[LETTERS TO THE EDITOR]Free speech stifledThe following is in response to a horrible court decision recently issued by the Seoul District Court. This judgment inflames me, as I am sure it does many of your readers.
The recent judgment has the potential to set Korea back by more than fifty years.
In this case, the court has found a college student’s parody of certain political figures illegal. Interestingly, this student’s expression of political views has been correctly characterized by an official of the National Election Committee as “political propaganda” created to sway voters in their decision-making ability - a remark that was intended as an indictment.
However, who better to participate in elections than the citizens of a country, who are directly affected by political decisions? This freedom of expression - whether the politicians like it or not ― was guaranteed by the Korean constitution more than half of a century ago, and should supercede poorly formed election laws, which are at the heart of the court’s decision.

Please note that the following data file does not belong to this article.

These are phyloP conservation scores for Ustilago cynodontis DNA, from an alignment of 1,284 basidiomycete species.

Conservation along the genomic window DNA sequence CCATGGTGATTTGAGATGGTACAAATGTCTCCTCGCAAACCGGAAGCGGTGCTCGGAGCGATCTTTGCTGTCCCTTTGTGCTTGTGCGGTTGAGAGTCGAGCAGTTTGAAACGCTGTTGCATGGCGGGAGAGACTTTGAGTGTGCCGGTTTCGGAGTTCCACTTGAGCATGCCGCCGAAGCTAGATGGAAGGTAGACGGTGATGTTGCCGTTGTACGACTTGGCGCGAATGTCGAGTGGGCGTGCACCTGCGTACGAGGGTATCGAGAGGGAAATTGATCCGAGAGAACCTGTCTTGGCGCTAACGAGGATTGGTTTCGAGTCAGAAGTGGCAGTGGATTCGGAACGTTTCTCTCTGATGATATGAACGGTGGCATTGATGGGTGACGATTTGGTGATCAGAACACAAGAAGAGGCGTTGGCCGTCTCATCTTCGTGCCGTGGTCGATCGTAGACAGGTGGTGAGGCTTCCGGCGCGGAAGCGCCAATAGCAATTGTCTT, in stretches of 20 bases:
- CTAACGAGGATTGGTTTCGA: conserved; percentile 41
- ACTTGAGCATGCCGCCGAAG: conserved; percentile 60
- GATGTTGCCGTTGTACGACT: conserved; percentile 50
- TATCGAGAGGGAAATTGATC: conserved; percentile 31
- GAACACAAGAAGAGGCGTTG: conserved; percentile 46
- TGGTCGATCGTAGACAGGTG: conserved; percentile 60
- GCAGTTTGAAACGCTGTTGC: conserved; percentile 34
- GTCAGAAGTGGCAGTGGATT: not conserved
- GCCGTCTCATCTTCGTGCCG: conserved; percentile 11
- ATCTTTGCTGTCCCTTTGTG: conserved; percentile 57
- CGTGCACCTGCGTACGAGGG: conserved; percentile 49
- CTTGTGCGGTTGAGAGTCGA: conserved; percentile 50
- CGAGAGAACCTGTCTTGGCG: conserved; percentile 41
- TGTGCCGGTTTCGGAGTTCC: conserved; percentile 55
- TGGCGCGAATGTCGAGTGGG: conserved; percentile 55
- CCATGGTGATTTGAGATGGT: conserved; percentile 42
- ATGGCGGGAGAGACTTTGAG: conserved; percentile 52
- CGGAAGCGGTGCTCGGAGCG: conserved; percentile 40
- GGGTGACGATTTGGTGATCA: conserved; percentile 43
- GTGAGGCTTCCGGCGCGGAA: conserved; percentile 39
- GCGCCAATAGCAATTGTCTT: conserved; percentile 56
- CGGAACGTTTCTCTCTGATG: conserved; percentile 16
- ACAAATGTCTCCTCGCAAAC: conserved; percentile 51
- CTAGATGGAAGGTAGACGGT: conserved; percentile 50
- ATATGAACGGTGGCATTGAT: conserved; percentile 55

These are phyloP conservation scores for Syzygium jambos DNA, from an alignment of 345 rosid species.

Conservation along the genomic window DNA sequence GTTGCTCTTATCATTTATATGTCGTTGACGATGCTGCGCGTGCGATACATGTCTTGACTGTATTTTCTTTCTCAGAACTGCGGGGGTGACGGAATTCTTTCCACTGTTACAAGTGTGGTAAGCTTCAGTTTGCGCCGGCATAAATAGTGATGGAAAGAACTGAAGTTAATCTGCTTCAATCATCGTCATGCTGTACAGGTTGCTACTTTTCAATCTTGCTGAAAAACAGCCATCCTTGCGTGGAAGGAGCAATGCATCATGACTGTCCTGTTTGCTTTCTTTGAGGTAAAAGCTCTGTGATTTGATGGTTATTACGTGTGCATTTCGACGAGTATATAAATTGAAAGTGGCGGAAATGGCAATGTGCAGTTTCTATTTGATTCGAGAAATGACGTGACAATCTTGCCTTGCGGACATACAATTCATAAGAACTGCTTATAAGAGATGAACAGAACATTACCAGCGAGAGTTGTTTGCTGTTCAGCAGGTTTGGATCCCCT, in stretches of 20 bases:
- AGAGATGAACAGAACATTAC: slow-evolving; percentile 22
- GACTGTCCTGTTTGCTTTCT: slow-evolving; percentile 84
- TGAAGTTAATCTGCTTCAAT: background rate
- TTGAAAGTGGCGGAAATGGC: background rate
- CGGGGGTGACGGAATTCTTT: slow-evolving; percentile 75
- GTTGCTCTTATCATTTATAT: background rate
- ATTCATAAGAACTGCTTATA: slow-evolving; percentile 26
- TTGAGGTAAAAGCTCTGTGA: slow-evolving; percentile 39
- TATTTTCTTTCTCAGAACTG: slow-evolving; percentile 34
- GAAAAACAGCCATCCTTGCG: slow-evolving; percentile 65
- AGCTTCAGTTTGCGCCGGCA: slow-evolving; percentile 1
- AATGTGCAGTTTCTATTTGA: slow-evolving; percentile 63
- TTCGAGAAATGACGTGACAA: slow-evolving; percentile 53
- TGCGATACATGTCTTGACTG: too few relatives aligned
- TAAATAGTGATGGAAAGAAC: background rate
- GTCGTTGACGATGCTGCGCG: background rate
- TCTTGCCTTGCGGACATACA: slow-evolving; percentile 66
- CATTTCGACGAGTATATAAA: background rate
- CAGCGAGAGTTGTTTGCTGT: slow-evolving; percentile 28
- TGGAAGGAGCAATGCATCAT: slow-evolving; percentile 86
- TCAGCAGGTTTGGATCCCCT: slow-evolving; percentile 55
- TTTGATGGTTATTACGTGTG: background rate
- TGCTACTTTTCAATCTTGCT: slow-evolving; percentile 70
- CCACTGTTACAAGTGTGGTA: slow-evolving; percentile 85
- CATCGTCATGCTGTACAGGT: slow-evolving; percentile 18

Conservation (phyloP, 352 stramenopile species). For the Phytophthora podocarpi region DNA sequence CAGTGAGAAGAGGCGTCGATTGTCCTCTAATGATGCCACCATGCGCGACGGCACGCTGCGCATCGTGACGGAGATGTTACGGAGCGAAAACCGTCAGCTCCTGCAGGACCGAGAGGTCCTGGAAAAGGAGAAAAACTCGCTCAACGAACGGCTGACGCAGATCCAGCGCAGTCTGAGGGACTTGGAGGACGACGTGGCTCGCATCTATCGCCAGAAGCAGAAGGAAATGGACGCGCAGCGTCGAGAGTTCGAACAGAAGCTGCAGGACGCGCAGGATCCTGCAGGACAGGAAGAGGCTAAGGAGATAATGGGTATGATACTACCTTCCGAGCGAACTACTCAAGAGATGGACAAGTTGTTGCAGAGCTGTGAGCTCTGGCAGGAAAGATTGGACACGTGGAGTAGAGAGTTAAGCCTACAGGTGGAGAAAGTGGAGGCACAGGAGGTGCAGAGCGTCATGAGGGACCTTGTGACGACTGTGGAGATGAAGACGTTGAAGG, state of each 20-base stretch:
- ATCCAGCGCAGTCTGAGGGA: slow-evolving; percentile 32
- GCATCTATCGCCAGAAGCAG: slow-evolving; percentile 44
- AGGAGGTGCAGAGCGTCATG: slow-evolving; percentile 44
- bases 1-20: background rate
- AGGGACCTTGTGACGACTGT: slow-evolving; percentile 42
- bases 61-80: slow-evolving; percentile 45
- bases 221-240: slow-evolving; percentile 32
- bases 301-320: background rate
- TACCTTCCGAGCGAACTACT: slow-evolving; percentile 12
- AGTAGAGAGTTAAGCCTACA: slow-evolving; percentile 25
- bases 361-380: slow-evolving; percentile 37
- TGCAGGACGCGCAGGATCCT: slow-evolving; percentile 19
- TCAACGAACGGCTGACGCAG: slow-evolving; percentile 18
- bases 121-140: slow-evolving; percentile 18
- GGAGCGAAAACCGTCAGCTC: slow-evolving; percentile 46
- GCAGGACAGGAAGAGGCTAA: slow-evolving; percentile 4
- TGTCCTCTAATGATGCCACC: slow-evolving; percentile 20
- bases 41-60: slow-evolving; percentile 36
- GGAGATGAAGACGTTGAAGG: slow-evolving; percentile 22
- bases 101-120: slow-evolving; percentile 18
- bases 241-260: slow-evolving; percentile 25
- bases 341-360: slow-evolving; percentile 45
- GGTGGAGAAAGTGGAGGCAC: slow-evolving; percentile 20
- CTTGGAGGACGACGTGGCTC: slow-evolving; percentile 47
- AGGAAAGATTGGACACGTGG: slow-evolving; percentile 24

Admittedly, there have been problems in Korea regarding election bribery and scandals, but it has become apparent that many of the election laws are restricting freedoms of citizens and politicians alike. Under these laws, a politician can’t even speak to a crowd of voters with- out being accused of trying to illegally influence them. And, a citizen’s criticisms of a politician cannot be put on paper without being fined by a district court. Again I ask, is it not the main goal of a politician to sway voters, and the constitutionally given right of every voter to participate in their democratic government?
Regardless of the hurt feelings of some government officials, it is painfully obvious that this ruling is an affront to every democracy-loving citizen of this country and should be, without question, overturned by the relevant appellate court.
by Daniel Beuke